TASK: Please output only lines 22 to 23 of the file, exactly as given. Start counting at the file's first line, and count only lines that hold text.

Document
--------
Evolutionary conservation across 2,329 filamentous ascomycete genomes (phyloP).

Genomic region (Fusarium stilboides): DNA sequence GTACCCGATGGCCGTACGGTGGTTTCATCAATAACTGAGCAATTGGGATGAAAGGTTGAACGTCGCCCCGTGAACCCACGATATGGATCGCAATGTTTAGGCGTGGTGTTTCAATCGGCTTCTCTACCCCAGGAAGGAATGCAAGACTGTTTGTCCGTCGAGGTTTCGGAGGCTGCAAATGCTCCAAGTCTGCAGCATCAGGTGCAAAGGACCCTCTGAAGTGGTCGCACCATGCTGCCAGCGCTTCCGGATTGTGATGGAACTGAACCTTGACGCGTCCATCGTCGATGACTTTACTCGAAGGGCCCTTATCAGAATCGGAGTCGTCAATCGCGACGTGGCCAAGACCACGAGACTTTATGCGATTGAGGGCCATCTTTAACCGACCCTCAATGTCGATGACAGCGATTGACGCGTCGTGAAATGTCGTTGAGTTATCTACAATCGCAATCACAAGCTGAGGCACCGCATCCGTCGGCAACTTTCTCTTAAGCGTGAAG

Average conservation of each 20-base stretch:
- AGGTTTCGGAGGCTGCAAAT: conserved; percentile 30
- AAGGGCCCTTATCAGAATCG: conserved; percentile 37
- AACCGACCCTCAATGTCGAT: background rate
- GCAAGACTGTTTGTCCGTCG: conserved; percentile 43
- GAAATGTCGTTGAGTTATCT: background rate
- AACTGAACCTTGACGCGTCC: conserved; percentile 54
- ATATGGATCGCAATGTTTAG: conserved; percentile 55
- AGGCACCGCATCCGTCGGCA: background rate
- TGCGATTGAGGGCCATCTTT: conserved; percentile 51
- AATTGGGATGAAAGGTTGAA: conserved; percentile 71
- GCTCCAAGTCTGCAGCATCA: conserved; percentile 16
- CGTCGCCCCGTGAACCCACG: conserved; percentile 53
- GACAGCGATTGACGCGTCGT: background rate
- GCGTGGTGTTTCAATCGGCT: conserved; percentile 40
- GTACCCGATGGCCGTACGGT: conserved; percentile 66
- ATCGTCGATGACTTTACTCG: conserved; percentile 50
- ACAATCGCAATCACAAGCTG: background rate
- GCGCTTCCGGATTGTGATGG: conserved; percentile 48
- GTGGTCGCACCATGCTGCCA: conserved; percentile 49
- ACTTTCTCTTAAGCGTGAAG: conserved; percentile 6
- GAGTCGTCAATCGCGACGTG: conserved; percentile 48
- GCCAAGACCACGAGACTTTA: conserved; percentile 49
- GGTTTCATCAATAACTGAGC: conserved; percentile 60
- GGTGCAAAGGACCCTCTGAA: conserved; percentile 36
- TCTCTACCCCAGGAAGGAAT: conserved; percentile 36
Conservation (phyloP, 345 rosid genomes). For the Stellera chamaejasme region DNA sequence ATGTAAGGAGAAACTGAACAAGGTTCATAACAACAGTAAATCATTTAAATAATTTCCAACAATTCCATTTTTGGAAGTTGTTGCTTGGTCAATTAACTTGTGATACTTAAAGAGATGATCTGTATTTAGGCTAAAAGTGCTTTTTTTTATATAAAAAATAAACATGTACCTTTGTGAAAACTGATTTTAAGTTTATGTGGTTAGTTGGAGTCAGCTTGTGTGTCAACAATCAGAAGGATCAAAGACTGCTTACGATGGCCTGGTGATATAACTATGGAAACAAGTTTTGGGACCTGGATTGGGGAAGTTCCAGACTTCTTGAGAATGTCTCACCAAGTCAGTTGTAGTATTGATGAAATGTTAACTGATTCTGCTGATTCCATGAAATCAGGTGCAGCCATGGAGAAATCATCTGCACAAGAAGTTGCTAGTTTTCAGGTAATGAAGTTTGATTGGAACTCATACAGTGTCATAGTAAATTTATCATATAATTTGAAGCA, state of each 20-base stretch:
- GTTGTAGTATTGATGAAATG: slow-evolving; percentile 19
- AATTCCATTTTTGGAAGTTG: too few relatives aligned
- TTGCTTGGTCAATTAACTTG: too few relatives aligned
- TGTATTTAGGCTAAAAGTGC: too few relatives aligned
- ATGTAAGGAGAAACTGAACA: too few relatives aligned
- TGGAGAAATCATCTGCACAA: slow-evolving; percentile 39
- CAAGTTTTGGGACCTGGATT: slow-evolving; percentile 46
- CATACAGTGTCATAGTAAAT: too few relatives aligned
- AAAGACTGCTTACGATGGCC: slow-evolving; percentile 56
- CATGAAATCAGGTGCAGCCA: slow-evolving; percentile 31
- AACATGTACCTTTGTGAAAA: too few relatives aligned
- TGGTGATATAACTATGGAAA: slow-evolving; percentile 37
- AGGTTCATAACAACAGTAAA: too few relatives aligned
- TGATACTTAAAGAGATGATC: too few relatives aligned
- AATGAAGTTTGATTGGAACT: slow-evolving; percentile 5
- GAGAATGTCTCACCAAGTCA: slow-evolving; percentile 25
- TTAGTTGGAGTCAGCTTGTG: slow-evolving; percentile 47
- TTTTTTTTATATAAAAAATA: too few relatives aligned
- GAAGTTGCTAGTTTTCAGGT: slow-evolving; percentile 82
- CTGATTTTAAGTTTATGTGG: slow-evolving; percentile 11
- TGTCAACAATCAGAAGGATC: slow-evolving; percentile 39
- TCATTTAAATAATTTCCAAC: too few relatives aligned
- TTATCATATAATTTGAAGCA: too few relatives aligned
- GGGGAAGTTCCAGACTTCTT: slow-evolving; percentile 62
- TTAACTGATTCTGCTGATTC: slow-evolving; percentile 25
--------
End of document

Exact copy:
- GTGGTCGCACCATGCTGCCA: conserved; percentile 49
- ACTTTCTCTTAAGCGTGAAG: conserved; percentile 6